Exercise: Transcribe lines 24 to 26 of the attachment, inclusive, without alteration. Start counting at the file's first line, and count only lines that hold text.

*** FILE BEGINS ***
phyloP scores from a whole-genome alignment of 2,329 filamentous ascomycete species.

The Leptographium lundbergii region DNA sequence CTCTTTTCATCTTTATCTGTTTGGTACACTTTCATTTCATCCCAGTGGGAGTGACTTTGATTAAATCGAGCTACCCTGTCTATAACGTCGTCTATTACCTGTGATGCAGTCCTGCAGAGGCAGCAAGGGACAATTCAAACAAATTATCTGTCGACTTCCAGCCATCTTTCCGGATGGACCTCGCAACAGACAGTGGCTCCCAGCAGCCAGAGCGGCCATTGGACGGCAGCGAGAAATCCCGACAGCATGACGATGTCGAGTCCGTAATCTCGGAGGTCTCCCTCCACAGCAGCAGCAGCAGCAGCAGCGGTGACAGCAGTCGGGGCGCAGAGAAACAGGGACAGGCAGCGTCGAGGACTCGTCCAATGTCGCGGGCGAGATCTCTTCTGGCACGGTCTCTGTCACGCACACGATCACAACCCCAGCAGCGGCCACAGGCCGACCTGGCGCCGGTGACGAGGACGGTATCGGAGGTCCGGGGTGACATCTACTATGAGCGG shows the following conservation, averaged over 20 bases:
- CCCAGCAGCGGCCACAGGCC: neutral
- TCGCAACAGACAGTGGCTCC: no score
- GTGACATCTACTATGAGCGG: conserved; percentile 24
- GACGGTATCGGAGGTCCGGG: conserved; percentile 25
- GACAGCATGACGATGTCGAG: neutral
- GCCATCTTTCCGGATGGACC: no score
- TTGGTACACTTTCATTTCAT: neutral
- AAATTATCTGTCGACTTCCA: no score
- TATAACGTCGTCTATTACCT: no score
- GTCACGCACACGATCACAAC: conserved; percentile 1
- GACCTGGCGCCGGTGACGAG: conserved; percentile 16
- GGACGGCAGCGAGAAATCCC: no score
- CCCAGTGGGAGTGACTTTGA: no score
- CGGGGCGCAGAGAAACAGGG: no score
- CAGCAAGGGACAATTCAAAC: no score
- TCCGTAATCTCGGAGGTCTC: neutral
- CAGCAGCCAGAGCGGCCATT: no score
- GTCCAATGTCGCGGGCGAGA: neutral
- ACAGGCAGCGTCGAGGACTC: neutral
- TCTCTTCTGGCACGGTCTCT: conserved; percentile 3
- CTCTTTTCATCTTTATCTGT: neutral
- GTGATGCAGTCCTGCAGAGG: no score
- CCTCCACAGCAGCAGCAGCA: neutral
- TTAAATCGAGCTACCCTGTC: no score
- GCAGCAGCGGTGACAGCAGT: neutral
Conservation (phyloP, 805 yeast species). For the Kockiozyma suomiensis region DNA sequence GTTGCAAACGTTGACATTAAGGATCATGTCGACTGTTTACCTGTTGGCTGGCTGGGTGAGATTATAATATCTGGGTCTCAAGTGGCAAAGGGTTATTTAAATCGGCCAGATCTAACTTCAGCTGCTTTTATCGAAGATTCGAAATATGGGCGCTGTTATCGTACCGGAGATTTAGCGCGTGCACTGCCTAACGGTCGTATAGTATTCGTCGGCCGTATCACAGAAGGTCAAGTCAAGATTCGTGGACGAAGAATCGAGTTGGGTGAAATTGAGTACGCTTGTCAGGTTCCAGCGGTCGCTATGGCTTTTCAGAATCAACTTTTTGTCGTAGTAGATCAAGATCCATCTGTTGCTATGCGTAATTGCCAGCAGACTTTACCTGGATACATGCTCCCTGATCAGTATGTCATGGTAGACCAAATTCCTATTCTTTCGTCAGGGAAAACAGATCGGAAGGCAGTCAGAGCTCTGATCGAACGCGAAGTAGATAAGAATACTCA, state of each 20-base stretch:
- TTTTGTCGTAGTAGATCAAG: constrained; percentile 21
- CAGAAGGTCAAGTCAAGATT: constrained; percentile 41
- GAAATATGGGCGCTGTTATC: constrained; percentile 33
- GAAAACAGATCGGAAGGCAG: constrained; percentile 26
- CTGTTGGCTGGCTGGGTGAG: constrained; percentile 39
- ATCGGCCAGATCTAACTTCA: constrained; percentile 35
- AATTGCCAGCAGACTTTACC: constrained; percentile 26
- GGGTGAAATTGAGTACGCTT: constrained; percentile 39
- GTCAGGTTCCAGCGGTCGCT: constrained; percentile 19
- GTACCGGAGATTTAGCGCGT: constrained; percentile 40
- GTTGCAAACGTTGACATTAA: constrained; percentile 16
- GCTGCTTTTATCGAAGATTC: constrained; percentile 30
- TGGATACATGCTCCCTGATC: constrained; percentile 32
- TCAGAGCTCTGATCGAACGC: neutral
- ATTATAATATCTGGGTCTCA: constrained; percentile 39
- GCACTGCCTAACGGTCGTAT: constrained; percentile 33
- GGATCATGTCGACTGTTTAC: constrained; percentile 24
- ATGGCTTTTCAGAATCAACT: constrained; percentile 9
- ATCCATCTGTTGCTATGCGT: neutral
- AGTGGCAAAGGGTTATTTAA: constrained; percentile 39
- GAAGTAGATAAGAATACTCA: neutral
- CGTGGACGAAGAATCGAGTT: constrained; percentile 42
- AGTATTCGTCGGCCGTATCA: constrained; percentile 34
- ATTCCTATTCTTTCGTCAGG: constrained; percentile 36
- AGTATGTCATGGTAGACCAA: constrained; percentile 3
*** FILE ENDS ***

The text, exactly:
- GTGATGCAGTCCTGCAGAGG: no score
- CCTCCACAGCAGCAGCAGCA: neutral
- TTAAATCGAGCTACCCTGTC: no score